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Can Geriatr J. 2013;16(1):22-36. doi: 10.5770/cgj.16.29. Epub 2013 Mar 4.

The role of sitters in delirium: an update.

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  • 1Internal Medicine Department, University of Saskatchewan, Saskatoon, SK.

Abstract

PURPOSE:

The concept behind constant observation is not new. Whilst traditionally performed by nursing staff, it is now commonly performed by sitters. Details surrounding the usage, job description, training, clinical and cost effectiveness of sitters are not known; hence the reason for this review.

METHODS:

A literature search was performed in MEDLINE, Cochrane Database of Systematic Reviews, and PubMed from the years 1960 to October 2011. The definition for sitter used in the articles was accepted for this review.

RESULTS:

From this review, it is evident that sitters are being employed in a variety of settings. The question of which type of person would provide the most benefit in the sitter role is still not clear; whilst sitters have typically included family and volunteers, it may be trained volunteers who may offer the most cost-effective solution. The paucity of information available regarding the training and assessments of sitters and the lack of formal guidelines regulating sitters' use results in a lack of information available regarding these sitters, and current available evidence is conflicting regarding the benefits in terms of cost and clinical outcome. The only strong evidence relating to clinical benefit comes from the use of fully-trained sitters as part of a multi-interventional program (i.e., HELP) CONCLUSIONS: Current evidence supports a role for the sitter as part of the management of patients with delirium. The most cost-effective sitter role appears to be trained volunteers. Further research is needed to determine the specific type of training required for the sitter role. The creation of a national set of regulations or guidelines would provide safeguards in the industry to ensure safe and effective patient care.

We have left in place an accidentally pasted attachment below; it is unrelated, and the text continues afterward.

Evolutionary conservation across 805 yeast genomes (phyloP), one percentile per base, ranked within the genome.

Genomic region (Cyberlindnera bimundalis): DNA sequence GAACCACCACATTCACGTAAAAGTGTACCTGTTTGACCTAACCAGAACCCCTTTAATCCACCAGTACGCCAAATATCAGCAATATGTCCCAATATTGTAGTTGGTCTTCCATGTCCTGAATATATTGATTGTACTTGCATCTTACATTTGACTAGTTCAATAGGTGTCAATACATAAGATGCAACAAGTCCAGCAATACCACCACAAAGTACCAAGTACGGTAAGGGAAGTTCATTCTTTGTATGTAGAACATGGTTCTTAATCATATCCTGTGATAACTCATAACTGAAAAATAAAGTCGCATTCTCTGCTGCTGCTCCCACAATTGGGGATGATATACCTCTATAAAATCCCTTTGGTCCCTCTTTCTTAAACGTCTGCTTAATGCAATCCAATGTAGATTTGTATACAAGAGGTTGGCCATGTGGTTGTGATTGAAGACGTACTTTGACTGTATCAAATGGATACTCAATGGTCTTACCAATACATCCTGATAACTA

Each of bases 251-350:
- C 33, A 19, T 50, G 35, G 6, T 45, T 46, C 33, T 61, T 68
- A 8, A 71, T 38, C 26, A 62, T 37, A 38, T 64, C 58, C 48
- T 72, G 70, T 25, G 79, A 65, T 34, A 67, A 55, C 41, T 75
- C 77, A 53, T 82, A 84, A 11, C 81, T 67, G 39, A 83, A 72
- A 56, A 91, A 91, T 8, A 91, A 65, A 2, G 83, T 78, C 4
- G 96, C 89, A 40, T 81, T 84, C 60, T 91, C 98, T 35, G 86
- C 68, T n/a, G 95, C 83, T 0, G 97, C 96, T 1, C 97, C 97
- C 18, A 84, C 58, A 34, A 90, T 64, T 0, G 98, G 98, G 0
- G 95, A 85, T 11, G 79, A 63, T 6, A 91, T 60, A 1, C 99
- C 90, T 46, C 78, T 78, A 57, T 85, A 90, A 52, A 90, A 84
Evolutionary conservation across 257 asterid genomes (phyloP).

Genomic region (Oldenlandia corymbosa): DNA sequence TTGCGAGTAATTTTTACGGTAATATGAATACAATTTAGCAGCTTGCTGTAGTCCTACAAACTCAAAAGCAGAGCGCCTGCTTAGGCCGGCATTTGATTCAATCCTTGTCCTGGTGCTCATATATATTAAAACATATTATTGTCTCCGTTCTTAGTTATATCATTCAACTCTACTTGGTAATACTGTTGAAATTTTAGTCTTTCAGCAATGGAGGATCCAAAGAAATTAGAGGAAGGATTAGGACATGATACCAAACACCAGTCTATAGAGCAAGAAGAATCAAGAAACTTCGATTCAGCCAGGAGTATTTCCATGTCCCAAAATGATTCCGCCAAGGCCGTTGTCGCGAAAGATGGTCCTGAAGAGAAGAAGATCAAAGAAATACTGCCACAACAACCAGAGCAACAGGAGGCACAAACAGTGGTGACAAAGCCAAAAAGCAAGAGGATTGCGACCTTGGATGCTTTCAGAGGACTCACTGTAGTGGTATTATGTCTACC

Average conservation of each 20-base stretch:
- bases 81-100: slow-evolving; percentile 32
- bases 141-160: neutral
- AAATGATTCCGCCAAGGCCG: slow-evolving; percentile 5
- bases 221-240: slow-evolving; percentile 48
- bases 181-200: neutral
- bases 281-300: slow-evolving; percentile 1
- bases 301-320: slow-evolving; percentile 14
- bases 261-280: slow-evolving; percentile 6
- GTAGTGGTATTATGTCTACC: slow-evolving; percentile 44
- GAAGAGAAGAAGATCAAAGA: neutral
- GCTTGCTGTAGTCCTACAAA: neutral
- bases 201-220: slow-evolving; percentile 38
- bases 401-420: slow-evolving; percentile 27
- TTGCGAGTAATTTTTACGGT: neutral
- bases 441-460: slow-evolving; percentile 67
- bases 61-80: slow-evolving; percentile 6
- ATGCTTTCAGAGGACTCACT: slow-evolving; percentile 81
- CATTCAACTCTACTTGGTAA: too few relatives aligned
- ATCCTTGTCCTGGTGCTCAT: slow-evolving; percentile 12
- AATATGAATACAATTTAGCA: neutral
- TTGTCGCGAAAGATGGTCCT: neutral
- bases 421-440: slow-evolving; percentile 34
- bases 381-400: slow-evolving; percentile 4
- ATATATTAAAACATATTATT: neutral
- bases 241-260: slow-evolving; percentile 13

KEYWORDS:

constant observation; delirium; sitters; volunteers

PMID:
23440038
[PubMed]
PMCID:
PMC3578770
Free PMC Article
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